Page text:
Economist Mark Dotzour recently shared his views on the coronavirus pandemic’s impacts on the economy and commercial real estate in an exclusive webinar with NAIOP’s National Forums members. At the end, he answered questions from attendees.
Q: What’s your take on the impact of the virus pandemic on real estate markets in secondary and tertiary cities as contrasted with Tier 1 markets?
A: I don’t know that there’s any difference … this virus doesn’t care whether you’re in Tulsa or San Francisco. I will say that I’m more bullish on commercial real estate investment in secondary and tertiary markets because the yields are higher. The big markets got overshot and yields got too low, so I’m still bullish on secondary and tertiary markets. The urban vibe has lost its luster. I could see some additional demand for people moving to smaller cities.
Q: With the printing of money, are you saying that classic inflation is going to be muted because the interest rates are being kept low? How long is that sustainable?
A: That harks back to that quote I had where we’re not living in a normal world anymore. The free market doesn’t function anymore. It’s all manipulated. So the idea of classic inflation hasn’t been relevant since 1982. We had high inflation that ended in 1982, and now it’s 38 years later and we haven’t had inflation since. I don’t think there’s any such thing as classic inflation anymore. Look at Japan; their debt-to-GDP ratio is double ours. Have they had inflation? They can’t get it. They haven’t had any inflation since 1987. What about the value of their currency? It’s still stronger than ever. This is what happens when a government completely manipulates the stock market and the bond market. Our dollar is going to stay strong, inflation is going to stay low and interest rates will stay low, too.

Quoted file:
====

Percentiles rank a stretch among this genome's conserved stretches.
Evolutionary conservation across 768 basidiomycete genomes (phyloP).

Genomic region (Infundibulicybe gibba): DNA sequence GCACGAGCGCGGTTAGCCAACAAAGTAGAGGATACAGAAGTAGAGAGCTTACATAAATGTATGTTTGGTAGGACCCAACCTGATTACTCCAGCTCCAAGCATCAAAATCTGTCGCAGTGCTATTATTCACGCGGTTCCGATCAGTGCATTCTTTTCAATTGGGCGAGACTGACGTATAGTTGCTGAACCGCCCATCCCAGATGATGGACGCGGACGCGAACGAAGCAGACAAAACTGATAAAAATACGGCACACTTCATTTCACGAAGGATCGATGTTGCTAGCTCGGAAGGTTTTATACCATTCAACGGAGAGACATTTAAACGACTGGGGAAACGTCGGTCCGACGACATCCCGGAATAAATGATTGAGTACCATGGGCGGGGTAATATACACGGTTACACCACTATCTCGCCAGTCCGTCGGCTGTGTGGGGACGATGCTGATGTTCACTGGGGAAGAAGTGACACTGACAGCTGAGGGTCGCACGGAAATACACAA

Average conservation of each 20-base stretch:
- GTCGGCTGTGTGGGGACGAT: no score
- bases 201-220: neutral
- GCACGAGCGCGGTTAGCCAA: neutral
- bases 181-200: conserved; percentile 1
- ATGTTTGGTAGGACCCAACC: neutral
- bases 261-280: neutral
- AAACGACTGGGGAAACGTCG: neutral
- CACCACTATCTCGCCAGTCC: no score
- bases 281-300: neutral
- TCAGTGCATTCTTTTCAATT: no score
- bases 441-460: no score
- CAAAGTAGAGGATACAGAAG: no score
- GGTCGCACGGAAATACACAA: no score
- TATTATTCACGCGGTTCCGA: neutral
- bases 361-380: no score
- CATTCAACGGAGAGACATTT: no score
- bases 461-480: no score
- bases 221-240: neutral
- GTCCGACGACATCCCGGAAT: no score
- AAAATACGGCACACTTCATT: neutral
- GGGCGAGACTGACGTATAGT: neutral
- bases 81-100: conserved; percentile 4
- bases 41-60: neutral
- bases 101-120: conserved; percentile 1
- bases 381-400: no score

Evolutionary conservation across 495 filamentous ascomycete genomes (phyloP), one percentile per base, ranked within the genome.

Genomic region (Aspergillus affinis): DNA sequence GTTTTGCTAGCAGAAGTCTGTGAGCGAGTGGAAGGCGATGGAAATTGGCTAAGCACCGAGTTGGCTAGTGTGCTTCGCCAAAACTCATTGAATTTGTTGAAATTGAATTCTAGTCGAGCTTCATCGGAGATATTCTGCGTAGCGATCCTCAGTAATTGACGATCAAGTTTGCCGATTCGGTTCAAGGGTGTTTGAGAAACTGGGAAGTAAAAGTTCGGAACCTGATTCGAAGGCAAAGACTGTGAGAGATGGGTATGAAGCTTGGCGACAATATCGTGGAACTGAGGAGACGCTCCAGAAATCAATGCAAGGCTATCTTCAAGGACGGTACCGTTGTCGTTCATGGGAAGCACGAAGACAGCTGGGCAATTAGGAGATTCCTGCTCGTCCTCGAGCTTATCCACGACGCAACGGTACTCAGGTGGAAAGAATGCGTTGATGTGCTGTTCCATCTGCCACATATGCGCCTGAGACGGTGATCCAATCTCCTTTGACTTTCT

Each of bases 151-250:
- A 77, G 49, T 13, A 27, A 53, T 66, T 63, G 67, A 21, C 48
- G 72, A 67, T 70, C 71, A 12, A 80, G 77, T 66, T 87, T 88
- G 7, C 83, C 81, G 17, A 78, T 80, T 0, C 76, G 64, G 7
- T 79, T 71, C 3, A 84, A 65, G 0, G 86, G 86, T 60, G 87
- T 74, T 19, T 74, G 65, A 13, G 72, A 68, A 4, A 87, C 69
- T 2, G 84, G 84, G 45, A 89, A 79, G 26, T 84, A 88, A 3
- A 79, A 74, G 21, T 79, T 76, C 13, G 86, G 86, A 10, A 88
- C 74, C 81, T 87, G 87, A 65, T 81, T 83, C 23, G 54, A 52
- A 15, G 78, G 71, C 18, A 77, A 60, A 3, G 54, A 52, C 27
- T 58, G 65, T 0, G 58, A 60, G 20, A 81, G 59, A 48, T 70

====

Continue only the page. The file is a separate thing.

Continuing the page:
Q: Assuming they are successful in developing a vaccine by fall, do your assumptions change regarding recovery types and velocity?
A: Absolutely. That would be on my Santa’s wish list. I would love to have a vaccine that just erases this problem permanently. The underlying economy was very strong. It was the strongest economy on earth before this happened. Our government decided to print money into the $2 trillion to $3 trillion range to try to just hold the economy in place. If we could just give people enough money to make it through these 90 days and the virus fades and we reopen again and get back to normal, that was a legitimate idea at the time. But as we go further down the road, you can see the damage that happens to restaurants, airlines, hotels and all the rest. If we get some really good news on the virus, my hypothesis will refocus to the upside big time.
Q: Do you have an opinion of the timing required for supply chain changeover? With the slow scattered reopening that will vary state by state, what is the current thinking to strike a balance to meet changing demand?
A: I wish I had the answer to that question. Whoever asked that question, you’re a genius. I don’t have that answer. It feels like it’s slow, though. Just like the toilet paper thing. It’s not like people are hoarding toilet paper. Let’s assume a third of it went to grocery stores and two-thirds went to restaurants and office buildings. The quality at the office isn’t as good as what you buy for the home and it’s often in a gigantic roll, so I would say if the supply chains could change quickly enough, we would have more toilet paper than we could imagine at the grocery store. If the supply chains could change fast, we wouldn’t have farmers pouring out milk. I think it’s going to be a while. It takes longer than you might think.
Read the recap of this webinar: “Americans Don’t Hide in Their Houses for Very Long”
Trey Barrineau is the Managing Editor, Publications for NAIOP. In this role, he supervises day-to-day operations of Development magazine.